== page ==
top of page
  • Krysta Voskowsky

Musk Ox Farm

Musk Ox Farm Surprises and Delights Skeptical Teenagers

For the bright young athletes of Northwest Territories, an up-close interaction with an ornery Musk Ox didn’t seem like the most fun thing to do today, but at the insistence of Coach Chuck, the team shuffled onto the big tour bus headed for Palmer’s Musk Ox Farm for a tour on Wednesday morning.


Now, if you’ve ever been a teenager, parented one, or otherwise been on the receiving end of a dubious eye-roll when suggesting, well, anything, it turns out modern teenagers–even the ones who hail from icy remote villages above the 55th parallel– still bear healthy skepticism when it comes to educational field trips that their adult handlers insist will be “fun.” Between the promise of a super special Musk Ox Farm trading pin and the persistent encouragement of their coaches, the teen athletes of Northwest Territories reluctantly agreed to suspend the deep sighs and eye-rolls to learn more about these giant Arctic creatures, and in record time, all signs pointed to the entire team genuinely enjoying themselves.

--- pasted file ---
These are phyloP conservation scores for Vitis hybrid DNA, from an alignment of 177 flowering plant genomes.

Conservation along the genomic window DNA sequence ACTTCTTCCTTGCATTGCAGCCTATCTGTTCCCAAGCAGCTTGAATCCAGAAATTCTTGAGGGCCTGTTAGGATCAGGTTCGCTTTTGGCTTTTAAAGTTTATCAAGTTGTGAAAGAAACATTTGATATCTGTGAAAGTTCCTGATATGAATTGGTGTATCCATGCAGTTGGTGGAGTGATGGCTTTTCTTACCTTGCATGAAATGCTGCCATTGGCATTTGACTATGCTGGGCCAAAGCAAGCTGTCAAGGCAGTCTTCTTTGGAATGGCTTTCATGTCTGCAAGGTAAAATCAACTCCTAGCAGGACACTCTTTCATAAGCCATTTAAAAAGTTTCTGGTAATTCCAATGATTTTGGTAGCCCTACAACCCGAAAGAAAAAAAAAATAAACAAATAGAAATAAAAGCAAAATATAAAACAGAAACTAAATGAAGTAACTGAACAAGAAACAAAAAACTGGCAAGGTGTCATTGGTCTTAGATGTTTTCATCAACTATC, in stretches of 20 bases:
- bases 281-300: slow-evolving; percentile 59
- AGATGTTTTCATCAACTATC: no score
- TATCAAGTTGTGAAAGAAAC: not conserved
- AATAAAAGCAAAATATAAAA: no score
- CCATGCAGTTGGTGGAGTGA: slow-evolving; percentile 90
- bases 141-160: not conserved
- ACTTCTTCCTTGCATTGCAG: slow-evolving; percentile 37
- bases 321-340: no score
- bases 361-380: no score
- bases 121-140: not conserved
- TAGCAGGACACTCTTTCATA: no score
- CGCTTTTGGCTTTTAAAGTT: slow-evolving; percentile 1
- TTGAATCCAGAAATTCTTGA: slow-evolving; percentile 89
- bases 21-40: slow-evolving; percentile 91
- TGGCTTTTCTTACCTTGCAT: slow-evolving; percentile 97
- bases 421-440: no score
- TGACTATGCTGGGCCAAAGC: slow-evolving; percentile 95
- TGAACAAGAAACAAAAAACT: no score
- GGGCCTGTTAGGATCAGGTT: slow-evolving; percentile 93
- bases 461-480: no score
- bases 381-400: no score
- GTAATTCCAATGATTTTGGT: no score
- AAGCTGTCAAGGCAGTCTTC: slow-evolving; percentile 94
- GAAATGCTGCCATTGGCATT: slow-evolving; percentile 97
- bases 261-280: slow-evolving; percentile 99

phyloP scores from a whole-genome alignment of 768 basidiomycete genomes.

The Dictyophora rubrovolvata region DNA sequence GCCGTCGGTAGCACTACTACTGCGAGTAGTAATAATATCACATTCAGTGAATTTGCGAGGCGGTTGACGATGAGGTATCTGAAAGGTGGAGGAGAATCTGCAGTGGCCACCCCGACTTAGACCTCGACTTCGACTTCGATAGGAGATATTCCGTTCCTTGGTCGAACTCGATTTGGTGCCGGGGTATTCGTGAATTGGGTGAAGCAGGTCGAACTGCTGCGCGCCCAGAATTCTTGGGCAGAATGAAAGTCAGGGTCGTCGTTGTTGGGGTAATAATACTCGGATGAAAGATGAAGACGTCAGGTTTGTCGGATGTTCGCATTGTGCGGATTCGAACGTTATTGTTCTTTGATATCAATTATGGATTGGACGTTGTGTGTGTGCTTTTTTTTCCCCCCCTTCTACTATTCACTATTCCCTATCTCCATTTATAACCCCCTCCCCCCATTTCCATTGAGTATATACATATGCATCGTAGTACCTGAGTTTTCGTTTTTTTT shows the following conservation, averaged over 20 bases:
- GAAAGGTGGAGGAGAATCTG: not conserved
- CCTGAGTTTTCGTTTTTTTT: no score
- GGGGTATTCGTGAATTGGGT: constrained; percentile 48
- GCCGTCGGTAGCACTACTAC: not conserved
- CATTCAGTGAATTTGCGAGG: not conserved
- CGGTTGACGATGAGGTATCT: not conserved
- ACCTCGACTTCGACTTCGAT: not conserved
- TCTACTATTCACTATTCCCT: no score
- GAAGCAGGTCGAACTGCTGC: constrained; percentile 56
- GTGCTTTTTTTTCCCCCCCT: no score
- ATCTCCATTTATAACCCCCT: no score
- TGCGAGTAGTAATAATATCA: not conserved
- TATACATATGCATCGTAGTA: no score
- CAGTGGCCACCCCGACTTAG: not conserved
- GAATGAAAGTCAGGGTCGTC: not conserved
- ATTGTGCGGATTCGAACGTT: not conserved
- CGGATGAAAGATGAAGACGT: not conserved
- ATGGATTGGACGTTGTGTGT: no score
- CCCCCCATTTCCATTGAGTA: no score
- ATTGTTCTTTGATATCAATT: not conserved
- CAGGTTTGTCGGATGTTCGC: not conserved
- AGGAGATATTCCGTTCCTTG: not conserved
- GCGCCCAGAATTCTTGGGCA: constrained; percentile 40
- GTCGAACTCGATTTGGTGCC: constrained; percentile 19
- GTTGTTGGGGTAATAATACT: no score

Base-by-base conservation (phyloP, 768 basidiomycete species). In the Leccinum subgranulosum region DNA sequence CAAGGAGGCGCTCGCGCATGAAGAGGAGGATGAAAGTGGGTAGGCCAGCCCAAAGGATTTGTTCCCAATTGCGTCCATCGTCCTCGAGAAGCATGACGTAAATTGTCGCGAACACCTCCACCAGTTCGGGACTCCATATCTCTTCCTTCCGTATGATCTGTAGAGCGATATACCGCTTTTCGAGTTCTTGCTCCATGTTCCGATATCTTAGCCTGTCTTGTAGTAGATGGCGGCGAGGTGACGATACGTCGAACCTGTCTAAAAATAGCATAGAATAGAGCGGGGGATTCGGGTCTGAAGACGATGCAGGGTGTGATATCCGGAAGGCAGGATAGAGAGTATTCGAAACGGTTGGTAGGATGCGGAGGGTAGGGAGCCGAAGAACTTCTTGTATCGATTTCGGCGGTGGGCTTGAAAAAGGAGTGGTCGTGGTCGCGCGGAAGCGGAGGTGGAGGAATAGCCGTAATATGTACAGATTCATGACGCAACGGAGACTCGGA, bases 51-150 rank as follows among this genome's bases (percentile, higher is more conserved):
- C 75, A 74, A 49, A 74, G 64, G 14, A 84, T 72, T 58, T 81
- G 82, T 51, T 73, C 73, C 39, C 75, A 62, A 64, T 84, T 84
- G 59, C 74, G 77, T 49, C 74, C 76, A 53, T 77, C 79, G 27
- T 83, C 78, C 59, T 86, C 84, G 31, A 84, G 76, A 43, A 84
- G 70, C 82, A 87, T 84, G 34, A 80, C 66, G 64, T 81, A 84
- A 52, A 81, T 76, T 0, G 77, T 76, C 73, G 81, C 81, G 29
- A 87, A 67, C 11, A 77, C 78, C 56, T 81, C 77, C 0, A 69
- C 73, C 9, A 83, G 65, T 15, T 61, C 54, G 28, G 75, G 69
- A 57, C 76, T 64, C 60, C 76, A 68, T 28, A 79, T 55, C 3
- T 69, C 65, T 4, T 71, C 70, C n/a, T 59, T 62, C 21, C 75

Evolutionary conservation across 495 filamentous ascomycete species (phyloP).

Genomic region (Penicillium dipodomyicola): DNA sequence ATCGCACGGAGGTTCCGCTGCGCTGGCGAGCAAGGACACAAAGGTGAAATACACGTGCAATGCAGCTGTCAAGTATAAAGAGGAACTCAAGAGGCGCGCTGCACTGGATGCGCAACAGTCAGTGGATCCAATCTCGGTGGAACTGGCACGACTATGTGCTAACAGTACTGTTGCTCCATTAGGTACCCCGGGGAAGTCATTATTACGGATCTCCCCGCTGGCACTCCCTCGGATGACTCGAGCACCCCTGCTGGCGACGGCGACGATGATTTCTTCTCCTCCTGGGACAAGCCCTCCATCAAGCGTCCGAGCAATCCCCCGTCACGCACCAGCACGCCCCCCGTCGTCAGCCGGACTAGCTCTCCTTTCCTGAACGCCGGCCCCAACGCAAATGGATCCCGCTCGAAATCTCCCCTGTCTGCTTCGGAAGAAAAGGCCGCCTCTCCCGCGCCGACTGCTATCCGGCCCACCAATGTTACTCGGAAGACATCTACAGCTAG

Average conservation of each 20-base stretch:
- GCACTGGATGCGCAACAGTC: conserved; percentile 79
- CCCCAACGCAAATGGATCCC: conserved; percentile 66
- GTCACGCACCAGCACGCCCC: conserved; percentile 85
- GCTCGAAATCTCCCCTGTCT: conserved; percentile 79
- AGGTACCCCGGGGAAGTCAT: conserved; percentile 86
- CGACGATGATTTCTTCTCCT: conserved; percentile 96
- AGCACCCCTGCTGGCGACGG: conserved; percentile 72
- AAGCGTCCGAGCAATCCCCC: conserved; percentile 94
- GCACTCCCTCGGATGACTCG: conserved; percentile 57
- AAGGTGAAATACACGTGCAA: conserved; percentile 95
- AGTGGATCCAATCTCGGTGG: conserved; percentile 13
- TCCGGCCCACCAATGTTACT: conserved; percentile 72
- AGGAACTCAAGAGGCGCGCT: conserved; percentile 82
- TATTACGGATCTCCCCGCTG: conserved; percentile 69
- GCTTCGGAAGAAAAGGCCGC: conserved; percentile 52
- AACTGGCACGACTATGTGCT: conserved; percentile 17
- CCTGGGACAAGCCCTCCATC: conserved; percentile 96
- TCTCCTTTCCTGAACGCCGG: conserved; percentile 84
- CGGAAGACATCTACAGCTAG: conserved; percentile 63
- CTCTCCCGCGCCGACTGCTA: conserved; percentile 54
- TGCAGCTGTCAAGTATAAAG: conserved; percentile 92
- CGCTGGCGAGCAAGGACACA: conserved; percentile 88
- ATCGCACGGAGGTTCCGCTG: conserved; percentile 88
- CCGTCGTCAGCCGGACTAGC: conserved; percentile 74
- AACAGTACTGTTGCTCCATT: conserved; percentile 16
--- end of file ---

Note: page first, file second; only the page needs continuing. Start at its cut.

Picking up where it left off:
Dani Biersteker, Education Director and wildlife biology expert, led the tour with positive energy and approachable humor from the start, and the momentarily reticent teens quickly revealed excited curiosity.

How do you comb their hair? Do their horns change color? What do they eat? How old is that one? Did they do that to the fences!? Peppered with earnest and thoughtful questions, Biersteker launched into her zone of genius and answered every single one, encouraging everyone to get close, but not too close. Certain members of the herd are more socially inquisitive than others, like playful Fenugreek (m) and herd sweetheart Acadia (f), but they’re not exactly looking to snuggle.